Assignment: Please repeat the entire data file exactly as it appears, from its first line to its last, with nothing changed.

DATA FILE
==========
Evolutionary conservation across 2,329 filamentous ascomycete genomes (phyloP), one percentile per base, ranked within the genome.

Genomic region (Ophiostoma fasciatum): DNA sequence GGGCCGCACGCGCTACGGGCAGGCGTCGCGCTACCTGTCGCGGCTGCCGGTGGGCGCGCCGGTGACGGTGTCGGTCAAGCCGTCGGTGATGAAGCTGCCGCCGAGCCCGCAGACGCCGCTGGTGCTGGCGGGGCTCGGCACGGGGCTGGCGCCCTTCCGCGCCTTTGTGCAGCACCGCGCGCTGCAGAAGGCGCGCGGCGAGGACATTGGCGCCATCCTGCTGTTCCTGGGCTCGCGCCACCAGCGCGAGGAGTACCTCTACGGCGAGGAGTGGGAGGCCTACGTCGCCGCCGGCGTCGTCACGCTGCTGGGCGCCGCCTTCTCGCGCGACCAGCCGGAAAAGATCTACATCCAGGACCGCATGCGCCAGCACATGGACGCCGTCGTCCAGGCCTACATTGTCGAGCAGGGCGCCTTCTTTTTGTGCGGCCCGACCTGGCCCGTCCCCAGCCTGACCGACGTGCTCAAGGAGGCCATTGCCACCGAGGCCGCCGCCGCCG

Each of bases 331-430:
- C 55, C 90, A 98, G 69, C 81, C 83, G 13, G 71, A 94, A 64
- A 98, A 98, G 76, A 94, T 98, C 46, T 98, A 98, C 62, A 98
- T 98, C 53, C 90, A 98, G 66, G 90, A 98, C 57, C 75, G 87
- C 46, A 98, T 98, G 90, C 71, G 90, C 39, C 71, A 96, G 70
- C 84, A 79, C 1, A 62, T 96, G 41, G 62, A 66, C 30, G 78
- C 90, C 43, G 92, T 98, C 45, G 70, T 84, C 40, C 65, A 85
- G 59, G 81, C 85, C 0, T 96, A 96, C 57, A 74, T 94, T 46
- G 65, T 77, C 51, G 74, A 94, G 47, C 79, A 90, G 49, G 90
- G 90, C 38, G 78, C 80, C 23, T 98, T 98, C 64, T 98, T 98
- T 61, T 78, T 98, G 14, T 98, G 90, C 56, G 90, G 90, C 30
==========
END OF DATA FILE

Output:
Evolutionary conservation across 2,329 filamentous ascomycete genomes (phyloP), one percentile per base, ranked within the genome.

Genomic region (Ophiostoma fasciatum): DNA sequence GGGCCGCACGCGCTACGGGCAGGCGTCGCGCTACCTGTCGCGGCTGCCGGTGGGCGCGCCGGTGACGGTGTCGGTCAAGCCGTCGGTGATGAAGCTGCCGCCGAGCCCGCAGACGCCGCTGGTGCTGGCGGGGCTCGGCACGGGGCTGGCGCCCTTCCGCGCCTTTGTGCAGCACCGCGCGCTGCAGAAGGCGCGCGGCGAGGACATTGGCGCCATCCTGCTGTTCCTGGGCTCGCGCCACCAGCGCGAGGAGTACCTCTACGGCGAGGAGTGGGAGGCCTACGTCGCCGCCGGCGTCGTCACGCTGCTGGGCGCCGCCTTCTCGCGCGACCAGCCGGAAAAGATCTACATCCAGGACCGCATGCGCCAGCACATGGACGCCGTCGTCCAGGCCTACATTGTCGAGCAGGGCGCCTTCTTTTTGTGCGGCCCGACCTGGCCCGTCCCCAGCCTGACCGACGTGCTCAAGGAGGCCATTGCCACCGAGGCCGCCGCCGCCG

Each of bases 331-430:
- C 55, C 90, A 98, G 69, C 81, C 83, G 13, G 71, A 94, A 64
- A 98, A 98, G 76, A 94, T 98, C 46, T 98, A 98, C 62, A 98
- T 98, C 53, C 90, A 98, G 66, G 90, A 98, C 57, C 75, G 87
- C 46, A 98, T 98, G 90, C 71, G 90, C 39, C 71, A 96, G 70
- C 84, A 79, C 1, A 62, T 96, G 41, G 62, A 66, C 30, G 78
- C 90, C 43, G 92, T 98, C 45, G 70, T 84, C 40, C 65, A 85
- G 59, G 81, C 85, C 0, T 96, A 96, C 57, A 74, T 94, T 46
- G 65, T 77, C 51, G 74, A 94, G 47, C 79, A 90, G 49, G 90
- G 90, C 38, G 78, C 80, C 23, T 98, T 98, C 64, T 98, T 98
- T 61, T 78, T 98, G 14, T 98, G 90, C 56, G 90, G 90, C 30